Health authorities have admitted to overreacting to a health
scare at Auckland Airport but say it's better to be safe than
They swung into action after it was suspected dozens of Japanese students who had just landed had contracted the flu.
While ambulance staff were ready for the worst, the students at the centre of the scare came through the arrival gates, wondering what all the fuss was about.
"In hindsight we overreacted to this. But that's much better than underreacting," said Dr Richard Hoskins of the Auckland Regional Public Health Service.
The flight, NZ90 from Tokyo, was halted on the tarmac just after 9am this morning with 73 of the Japanese homestay students onboard suspected of carrying an unknown strain of influenza.
One passenger on the flight, David Turner from Wellington, said there were air staff everywhere, all wearing masks, "just sort of shepherding us to different places".
Passengers like Turner were left wondering why authorities took two hours to board the plane when they were told two hours before landing there was an issue.
A woman passenger said it was "just confusion" and nobody knew what was happening.
She said paramedics were uncoordinated in the way they were checking passengers' temperatures and pulses.
"The left hand didn't know what the right hand was doing. It was a disaster," the woman said.
Turner said even the captain kept coming on the intercom telling people how sorry he was that he had no idea what the situation was and when they could get off the plane.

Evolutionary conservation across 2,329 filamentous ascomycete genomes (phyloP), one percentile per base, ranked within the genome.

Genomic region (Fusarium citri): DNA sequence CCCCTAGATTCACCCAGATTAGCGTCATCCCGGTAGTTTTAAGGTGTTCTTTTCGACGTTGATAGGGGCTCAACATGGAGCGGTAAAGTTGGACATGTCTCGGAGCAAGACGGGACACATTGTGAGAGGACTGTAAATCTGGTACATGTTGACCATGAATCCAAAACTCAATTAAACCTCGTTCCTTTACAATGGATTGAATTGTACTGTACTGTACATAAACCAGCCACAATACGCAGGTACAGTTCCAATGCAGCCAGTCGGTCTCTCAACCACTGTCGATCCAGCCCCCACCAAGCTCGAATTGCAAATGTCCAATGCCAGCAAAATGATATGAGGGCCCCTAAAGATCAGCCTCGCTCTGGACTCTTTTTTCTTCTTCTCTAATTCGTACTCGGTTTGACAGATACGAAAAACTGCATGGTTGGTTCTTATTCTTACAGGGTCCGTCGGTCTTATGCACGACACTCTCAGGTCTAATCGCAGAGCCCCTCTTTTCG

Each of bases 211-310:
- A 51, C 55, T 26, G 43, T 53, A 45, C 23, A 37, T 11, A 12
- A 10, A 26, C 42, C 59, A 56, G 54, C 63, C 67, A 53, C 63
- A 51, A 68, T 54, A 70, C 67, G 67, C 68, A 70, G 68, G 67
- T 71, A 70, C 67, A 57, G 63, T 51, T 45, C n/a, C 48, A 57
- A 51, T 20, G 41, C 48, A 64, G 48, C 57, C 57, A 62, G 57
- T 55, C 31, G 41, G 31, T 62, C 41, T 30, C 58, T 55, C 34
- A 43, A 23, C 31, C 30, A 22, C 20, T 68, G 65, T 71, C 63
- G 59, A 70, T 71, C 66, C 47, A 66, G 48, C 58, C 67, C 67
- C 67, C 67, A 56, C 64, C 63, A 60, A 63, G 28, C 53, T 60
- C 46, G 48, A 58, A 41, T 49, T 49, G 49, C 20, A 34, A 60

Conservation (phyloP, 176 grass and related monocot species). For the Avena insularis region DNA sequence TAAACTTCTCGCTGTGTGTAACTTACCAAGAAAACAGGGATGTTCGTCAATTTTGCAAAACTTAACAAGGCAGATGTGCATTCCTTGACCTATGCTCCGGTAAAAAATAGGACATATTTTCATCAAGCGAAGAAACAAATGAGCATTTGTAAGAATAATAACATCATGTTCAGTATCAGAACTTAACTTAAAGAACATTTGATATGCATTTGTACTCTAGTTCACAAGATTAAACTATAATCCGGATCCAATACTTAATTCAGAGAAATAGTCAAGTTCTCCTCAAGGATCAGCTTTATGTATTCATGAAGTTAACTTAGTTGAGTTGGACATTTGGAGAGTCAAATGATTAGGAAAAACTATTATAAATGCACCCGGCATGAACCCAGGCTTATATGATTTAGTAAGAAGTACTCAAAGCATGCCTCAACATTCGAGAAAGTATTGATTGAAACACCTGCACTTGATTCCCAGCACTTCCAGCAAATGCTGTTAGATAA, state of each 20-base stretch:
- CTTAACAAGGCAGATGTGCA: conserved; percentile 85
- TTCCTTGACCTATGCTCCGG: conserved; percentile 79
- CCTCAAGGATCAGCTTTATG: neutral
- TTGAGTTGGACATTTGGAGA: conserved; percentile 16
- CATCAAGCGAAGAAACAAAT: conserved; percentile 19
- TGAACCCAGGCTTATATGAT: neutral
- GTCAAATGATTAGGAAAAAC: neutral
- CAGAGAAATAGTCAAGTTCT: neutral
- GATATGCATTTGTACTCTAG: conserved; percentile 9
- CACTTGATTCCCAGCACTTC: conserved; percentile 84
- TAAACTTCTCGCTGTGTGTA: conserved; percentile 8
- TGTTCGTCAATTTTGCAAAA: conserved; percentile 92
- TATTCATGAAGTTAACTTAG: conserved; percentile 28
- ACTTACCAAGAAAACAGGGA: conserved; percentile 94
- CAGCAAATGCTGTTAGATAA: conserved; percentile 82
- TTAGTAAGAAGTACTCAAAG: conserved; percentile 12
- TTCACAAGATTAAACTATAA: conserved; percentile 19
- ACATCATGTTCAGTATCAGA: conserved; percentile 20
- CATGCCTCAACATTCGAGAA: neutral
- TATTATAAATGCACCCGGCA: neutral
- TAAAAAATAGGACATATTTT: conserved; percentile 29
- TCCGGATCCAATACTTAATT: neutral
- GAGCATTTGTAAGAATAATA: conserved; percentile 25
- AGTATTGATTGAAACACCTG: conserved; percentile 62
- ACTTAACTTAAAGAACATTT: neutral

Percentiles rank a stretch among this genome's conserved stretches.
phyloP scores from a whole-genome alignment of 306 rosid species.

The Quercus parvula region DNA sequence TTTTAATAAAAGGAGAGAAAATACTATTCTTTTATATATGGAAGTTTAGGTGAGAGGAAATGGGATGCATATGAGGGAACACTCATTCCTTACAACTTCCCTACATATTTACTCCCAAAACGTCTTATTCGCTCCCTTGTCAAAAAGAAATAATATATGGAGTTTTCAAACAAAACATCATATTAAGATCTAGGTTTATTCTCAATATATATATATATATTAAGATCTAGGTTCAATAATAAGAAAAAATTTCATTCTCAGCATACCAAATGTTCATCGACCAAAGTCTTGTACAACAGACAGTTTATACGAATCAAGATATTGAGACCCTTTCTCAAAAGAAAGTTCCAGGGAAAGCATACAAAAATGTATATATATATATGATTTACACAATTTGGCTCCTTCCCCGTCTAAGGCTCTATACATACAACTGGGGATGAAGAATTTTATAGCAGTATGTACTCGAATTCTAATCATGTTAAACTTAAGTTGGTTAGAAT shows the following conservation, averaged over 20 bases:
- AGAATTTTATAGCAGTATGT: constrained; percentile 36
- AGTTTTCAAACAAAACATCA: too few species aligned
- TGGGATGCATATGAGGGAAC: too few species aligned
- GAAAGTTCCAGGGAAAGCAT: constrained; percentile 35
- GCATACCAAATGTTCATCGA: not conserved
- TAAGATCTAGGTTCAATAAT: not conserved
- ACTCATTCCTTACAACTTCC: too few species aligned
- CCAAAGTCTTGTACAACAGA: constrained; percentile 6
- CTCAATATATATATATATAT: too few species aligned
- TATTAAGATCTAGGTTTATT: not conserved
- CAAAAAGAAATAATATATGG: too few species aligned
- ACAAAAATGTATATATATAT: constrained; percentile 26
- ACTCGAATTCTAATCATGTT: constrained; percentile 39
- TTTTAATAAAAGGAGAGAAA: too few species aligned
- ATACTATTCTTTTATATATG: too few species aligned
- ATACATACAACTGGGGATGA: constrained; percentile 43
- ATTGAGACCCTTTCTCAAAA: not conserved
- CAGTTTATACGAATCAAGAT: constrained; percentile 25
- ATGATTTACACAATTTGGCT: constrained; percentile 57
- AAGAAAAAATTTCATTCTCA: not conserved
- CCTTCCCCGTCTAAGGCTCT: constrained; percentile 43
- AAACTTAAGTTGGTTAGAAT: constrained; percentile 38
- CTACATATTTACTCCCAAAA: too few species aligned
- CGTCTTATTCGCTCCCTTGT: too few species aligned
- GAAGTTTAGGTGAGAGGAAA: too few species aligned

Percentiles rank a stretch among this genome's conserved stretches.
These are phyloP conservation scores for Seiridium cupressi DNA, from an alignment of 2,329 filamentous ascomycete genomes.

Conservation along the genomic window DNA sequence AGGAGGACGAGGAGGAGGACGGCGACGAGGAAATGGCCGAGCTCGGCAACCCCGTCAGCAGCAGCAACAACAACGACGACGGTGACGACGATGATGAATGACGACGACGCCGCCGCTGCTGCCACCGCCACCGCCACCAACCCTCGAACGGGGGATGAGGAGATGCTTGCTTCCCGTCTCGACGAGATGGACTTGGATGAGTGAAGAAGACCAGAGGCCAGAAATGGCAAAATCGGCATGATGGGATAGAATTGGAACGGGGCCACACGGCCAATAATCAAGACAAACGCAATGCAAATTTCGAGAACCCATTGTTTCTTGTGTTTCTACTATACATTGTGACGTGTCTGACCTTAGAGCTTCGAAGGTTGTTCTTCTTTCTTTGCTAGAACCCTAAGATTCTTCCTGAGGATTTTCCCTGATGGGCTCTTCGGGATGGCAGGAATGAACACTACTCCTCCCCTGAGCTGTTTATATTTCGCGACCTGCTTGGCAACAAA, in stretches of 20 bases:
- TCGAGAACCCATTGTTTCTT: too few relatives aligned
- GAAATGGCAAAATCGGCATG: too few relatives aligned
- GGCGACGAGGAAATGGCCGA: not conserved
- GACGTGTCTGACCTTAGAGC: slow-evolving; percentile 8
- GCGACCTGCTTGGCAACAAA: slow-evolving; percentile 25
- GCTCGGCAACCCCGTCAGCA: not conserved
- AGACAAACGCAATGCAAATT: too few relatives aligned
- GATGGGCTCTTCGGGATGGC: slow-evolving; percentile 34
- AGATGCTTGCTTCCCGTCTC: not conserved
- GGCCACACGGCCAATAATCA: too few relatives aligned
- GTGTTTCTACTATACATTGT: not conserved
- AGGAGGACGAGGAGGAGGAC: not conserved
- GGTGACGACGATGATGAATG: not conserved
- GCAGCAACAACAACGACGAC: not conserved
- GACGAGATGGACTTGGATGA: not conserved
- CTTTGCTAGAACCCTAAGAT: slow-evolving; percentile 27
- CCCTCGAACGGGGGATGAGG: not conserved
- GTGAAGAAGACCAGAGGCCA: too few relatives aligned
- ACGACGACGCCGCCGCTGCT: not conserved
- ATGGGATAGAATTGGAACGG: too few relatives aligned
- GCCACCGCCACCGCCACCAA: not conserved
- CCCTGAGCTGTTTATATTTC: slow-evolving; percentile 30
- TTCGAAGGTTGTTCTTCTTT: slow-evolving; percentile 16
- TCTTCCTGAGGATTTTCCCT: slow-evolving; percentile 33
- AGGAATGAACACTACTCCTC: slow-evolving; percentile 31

Turner said ground staff panicked when he told them he had "a bit of a cold" and he was put in a room where the sick students were brought.
"I said 'I'm perfectly healthy, I've got a cold, I'm not going to be exposed to these guys'."
Turner said the sick students were then whisked to another room, but the whole situation was "a bit of a shambles".
'It does take time'
The Auckland Regional Public Health Service says it took time to deal with the alert.
"It does take time and I know that can be frustrating. But it's important to get it right," said Dr Julia Peters of the Auckland Regional Public Health Service.
The health service says passengers who were sitting in seats away from the student group were disembarked first and then assessed for signs of illness, provided with general health advice, and cleared to leave the airport and continue their journeys.
Passengers travelling in the student group, or in seats close to this group, were separately assessed and approximately 40 students were found to have a mild respiratory illness with symptoms of coughs or runny noses, it said.
None of the unwell passengers showed signs of influenza or had a feverish illness, and none required hospital assessment. These passengers were cleared to leave the airport at 12.38pm today, were provided with health advice and able to complete their journeys in New Zealand, the health service said.
The man running the homestay trip, Stuart Cundy of Let's Homestay, told ONE News he understands only a few of the students showed visible flu like symptoms, and from that another passenger raised the alarm.
"The whole group was actually vaccined back in November, leading into the Japanese winter. There's no influenza, there's no flu, and that's the official word from the authorities," Cundy said.
The diagnosis was that a few boys in the group had mild viral illnesses - little more than the common cold.
Four hours after landing, the largely healthy students left for
Tauranga, after what was an eventful start to their 10-day New